At the beginning of The Forgotten Man, Amity Shlaes memorably sets the scene for the coming 1930’s soft-socialist revolution in American government by describing a 1927 ocean voyage of the President Roosevelt (a ship named for Teddy, not Franklin, needless to say, unless Joe Biden is reading) with a cast of would-be American “progressives” and future New Dealers onboard, including Rexford Tugwell and Stuart Chase — the latter man would go on to coin the phrase, “The New Deal.” They would be joined by other members of the left once the ship reached Europe. After visiting Britain, Germany and Belgium, the travelers reached their ultimate destination: the Soviet Union.
“The travelers carefully gave themselves a label,” Shlaes wrote. “They were the first non-Communist, unofficial American trade union delegation. They saw themselves as objective and wanted to make sure others saw them that way as well. The trip was not truly independent, however, for Stalin’s regime controlled the itinerary inside Soviet borders, selecting the factories and farms they visited.”
The Soviet Union was fresh, and therefore interesting. Three years earlier, the progressive Lincoln Steffens had penned his famous summary of the achievement of revolutionary Russia, a summary that rang in the ears of the 1920s travelers. That summary did not say, “I have seen socialism and it works,” although Lincoln Steffens was a man of the left. It said: “I have been over to the future and it works.” Steffens also said, “I would like to spend the evening of my life watching the morning of a new world.”
After his trip, Stuart Chase memorably asked, “Why should Russians have all the fun remaking a world?” He’d go on to aid FDR’s efforts in bringing his own form of collectivism to the US.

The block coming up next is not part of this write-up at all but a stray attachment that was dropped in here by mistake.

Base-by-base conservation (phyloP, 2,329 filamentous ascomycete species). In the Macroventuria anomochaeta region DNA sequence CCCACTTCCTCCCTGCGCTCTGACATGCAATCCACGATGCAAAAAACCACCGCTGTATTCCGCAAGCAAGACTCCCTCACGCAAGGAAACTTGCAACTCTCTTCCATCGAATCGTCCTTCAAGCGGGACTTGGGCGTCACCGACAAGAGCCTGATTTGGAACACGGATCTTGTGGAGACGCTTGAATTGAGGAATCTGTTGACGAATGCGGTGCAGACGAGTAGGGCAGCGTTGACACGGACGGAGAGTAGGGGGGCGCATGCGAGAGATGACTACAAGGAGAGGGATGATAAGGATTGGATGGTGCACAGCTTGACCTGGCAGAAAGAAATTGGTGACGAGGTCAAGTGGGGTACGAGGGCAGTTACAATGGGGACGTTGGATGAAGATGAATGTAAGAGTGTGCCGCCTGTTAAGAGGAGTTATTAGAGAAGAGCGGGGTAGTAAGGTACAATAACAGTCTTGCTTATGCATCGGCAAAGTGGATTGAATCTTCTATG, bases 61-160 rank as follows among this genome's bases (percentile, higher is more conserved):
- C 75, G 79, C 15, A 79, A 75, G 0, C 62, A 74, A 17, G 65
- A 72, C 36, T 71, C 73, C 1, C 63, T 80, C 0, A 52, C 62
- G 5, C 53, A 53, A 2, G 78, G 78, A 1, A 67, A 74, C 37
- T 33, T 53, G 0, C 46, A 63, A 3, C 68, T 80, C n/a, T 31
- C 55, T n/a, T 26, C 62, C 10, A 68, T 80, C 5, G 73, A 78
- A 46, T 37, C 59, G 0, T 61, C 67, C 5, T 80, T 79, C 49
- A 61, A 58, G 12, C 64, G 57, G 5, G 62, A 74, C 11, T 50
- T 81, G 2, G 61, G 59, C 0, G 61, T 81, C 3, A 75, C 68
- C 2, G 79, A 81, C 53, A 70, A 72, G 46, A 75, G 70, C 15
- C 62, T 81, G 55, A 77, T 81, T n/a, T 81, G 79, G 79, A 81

Of course, today’s “progressives” know that the future that they once envisioned didn’t quite work out with as much “fun” as men like Chase envisioned, leaving many of them with a case of both nostalgia and wanderlust, where they can jet in to visit carefully selected bits of totalitarian hellholes before heading back to the USA. Or as Reason magazine’s Michael Moynihan asks in Foreign Policy, “Why do so many travel guides make excuses for dictators?”
To establish the quality of the political education they’re serving up to a new generation of travelers, it’s useful to begin by skimming their guidebooks for undemocratic countries like Cuba, Iran, North Korea, and Syria.
There’s a formula to them: a pro forma acknowledgment of a lack of democracy and freedom followed by exercises in moral equivalence, various contorted attempts to contextualize authoritarianism or atrocities, and scorching attacks on the U.S. foreign policy that precipitated these defensive and desperate actions. Throughout, there is the consistent refrain that economic backwardness should be viewed as cultural authenticity, not to mention an admirable rejection of globalization and American hegemony. The hotel recommendations might be useful, but the guidebooks are clotted with historical revisionism, factual errors, and a toxic combination of Orientalism and pathological self-loathing.
For instance, readers of Lonely Planet: Libya — published before the recent unpleasantness — are told that Libya’s murderous dictator, Muammar al-Qaddafi, was likely framed for the bombing of Pan Am Flight 103. In fact, the book relates, “One of the most credible theories was that the bombing had been ordered by Iran in retaliation for the shooting down of an Iran Air airbus by a US warship in the Persian Gulf on 3 July 1988.” Qaddafi is cast as a misunderstood figure (“A recurring theme throughout Colonel Qaddafi’s rule has been his desire for unity with other states, all to no avail”), unfairly maligned by Western governments (“ordinary Libyans suffered [under sanctions] and the world rebuffed repeated Libyan offers to hand over the Lockerbie suspects for trial”), and the victim of media unfairness (“Western reporters, keen for any opportunity to trivialise the eccentricities of Libya under Qaddafi, referred to [his bodyguards] as the ‘Amazon Women'”).